Any wrinkles in the bottom layer can impact the quality of your print and may affect the pressure of the press too. This is less noticeable on larger garments but smaller garments may require a little extra time and finesse to ensure both layers are wrinkle-free for the optimal press.

This is also super important when printing the backs of t-shirts, polos, hoodies, jackets or any other garments with seams or obstructions like zippers or buttons. Just on t-shirts you can see the collar is lower on the front than on the back, and if you’re trying to print an upper back location, we’ll need to roll the collar up out of the way of our print location. When threading, the collar on the front is below the platen, giving us a nice smooth surface from edge to edge.

One downside to threading the platen is the shirt will always be upside down as it’s facing you, as the vast majority of heat presses can only be loaded from the front. But, with just a couple presses, you’ll get used to having the shirt (and the print) upside down.

It is something that can lead to a few misprints when you’re just learning. I’ll admit, it is slightly disorienting when you’re first trying to figure out which way is up, and which way is down and then using a transfer, like our Goof Proof transfers, that are mirrored on the carrier sheet. I promise, you’ll get the hang of it.

With laying the shirt over the platen, you have the ability to place the shirt however you like. Right side up, upside down, or even sideways if you want to reduce your printing area, like if you need to get a hoodie pocket off of the platen for an even pressing surface.

Both methods make aligning the shirt straight on the press easy. With just laying over, we can ensure our sides are equal-distance from the edges of the platen, and when threading on the shirt, we’ll just check the side seams or the side fold line against the platen’s edge and ensure it’s equal on both sides.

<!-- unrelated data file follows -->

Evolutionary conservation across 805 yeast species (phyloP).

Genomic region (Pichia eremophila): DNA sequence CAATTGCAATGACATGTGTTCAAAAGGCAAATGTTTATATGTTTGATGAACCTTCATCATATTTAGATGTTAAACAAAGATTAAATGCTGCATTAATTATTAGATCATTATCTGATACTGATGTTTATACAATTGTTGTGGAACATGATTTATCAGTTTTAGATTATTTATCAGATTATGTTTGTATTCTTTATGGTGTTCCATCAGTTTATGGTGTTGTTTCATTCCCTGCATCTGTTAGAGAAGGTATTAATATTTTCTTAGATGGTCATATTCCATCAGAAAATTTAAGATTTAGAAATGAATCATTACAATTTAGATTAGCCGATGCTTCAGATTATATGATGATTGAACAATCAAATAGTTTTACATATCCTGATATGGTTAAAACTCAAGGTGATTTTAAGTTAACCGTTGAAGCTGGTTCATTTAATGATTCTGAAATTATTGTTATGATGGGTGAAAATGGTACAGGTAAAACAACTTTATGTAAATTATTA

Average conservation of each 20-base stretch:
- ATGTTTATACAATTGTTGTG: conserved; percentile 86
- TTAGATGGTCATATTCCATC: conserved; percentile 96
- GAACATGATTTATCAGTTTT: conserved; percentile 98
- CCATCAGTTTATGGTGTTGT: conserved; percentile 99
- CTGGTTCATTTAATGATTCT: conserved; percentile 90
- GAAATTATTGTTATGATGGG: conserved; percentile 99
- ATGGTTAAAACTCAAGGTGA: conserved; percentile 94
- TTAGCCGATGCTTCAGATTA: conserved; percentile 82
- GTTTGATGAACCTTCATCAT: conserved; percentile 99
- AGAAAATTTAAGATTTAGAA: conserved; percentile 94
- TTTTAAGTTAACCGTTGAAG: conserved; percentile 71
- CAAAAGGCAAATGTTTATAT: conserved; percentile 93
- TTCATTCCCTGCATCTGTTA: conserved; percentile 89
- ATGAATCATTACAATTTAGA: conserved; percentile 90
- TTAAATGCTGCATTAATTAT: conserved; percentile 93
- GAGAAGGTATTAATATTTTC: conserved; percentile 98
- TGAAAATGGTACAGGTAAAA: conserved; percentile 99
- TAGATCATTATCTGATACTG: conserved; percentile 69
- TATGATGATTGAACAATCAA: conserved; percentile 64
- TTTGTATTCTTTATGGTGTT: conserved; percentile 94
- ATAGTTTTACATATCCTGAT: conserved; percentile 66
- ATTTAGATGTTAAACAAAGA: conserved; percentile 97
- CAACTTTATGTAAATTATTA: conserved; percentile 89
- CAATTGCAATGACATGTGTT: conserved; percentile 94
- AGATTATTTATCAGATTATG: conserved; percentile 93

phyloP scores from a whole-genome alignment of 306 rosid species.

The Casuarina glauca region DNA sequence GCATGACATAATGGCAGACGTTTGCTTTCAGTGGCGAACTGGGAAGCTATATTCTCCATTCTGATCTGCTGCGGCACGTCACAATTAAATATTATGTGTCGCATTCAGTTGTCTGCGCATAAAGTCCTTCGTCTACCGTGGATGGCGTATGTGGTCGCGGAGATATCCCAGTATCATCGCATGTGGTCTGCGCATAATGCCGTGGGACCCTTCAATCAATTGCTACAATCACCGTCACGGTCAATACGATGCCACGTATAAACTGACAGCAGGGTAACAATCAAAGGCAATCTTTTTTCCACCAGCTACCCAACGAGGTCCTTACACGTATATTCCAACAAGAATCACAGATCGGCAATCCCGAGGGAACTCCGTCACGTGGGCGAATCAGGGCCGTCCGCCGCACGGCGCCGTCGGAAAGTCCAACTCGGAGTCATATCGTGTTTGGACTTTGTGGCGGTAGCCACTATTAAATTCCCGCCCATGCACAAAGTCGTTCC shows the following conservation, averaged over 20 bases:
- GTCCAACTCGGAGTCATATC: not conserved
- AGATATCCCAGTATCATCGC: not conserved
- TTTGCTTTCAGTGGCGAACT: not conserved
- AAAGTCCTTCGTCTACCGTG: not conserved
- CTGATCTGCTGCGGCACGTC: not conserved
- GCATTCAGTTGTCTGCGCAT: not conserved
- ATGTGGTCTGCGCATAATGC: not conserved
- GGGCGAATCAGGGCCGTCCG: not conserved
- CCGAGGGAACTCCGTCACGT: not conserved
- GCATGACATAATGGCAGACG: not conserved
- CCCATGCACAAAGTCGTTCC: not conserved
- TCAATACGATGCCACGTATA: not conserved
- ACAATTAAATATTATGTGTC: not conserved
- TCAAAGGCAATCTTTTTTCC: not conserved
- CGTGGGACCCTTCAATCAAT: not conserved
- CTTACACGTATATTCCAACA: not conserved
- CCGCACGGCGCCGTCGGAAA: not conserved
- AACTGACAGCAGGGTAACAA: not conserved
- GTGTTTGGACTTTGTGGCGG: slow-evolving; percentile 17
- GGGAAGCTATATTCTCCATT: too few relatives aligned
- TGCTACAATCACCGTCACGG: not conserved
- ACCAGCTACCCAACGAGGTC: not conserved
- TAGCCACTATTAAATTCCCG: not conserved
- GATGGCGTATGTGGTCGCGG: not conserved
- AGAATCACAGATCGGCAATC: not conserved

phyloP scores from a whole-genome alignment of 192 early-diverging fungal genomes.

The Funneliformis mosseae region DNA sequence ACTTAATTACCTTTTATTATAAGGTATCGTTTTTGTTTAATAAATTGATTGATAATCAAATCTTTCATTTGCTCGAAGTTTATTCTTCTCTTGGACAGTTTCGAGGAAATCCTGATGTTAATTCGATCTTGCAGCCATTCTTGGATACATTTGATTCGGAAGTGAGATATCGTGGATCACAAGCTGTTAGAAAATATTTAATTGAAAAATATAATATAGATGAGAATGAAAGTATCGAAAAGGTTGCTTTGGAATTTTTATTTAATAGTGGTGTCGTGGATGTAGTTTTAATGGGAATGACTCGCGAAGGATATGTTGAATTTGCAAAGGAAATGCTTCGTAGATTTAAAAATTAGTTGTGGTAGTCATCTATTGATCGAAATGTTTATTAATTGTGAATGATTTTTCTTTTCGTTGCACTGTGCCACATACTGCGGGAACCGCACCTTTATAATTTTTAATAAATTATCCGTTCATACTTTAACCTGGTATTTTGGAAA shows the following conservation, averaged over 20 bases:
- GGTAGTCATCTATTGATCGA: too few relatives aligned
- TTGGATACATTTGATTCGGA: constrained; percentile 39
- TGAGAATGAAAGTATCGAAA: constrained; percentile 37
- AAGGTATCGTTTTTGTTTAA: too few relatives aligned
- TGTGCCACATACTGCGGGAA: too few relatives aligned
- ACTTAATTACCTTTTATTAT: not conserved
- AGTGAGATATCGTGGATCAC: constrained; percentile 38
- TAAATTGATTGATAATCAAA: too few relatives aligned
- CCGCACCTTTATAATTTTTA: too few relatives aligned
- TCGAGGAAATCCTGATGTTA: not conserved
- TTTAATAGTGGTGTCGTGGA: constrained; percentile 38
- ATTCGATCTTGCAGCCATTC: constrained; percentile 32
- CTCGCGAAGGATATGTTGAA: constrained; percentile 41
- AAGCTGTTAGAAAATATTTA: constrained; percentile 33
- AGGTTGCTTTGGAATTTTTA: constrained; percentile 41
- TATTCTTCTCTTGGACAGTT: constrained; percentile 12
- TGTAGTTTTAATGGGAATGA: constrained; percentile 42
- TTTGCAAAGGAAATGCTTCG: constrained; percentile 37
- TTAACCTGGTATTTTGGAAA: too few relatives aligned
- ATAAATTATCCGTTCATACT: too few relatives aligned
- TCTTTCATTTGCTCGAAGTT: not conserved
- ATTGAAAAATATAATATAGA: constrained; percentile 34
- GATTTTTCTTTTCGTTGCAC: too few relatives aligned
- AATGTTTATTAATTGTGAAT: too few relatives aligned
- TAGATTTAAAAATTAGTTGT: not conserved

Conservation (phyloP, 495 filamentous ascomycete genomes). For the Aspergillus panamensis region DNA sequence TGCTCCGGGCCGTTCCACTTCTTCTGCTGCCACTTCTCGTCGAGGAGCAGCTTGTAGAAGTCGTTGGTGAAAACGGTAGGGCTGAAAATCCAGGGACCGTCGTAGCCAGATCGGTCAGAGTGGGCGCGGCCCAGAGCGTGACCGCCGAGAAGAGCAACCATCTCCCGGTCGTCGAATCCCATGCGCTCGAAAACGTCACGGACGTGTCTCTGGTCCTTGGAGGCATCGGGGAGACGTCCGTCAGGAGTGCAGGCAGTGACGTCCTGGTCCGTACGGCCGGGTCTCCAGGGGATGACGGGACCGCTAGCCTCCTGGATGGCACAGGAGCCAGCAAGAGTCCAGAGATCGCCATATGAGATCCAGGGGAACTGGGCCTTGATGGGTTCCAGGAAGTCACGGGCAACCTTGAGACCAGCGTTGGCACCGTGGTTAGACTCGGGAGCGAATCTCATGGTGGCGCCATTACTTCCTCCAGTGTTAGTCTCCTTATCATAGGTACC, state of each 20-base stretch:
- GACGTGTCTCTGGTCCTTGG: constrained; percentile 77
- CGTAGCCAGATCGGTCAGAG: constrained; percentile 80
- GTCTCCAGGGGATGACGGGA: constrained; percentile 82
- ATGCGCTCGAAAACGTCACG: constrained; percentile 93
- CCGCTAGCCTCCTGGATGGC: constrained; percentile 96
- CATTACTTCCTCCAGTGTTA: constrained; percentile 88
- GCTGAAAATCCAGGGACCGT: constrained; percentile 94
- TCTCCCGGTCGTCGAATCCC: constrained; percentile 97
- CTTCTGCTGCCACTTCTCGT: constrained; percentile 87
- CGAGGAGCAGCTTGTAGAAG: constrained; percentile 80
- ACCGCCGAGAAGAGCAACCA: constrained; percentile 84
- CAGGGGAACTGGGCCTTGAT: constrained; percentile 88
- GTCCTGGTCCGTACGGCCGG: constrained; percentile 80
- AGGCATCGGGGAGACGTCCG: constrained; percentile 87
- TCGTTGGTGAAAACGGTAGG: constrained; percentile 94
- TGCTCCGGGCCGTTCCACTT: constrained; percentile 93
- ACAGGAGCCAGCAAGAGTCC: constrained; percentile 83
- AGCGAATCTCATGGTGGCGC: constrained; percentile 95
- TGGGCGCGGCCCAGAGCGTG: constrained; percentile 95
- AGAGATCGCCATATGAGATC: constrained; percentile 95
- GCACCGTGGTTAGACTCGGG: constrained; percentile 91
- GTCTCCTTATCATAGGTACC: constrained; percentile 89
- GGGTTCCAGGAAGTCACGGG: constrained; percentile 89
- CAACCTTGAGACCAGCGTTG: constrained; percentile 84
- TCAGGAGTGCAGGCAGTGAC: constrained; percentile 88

If you’re interested in more print placement and alignment tips, we put a full video together detailing all of the methods for aligning your prints.

The last comparison we can make for our methods of loading our press is with jerseys or any mesh product. If you’re just laying over the press, you have to be cautious when printing these types of garments, as the ink from our heat transfers can seep through the holes and essentially glue the garment together - not good when the intended use is for someone to wear it!

This is easily fixed with just simple parchment paper, craft paper, cover sheet or other heat-resistant insert placed inside the garment before printing. When threading on the platen, we’re introducing the platen between each side of the garment and with the non-stick Quick Slip Pad Protector, we don't even have to worry about ink sticking to our platen.

Of course, if one method is working for you, there’s no need to change it! I encourage everyone to find the way that works best for you and run with it. Whatever you’re more comfortable with, while getting quality prints is the best way to print t-shirts.

Be sure you’re subscribed to stay up to date on all of the videos we’re dropping every week on the Transfer Express YouTube channel. But, until next time, I'm Dave, happy pressing!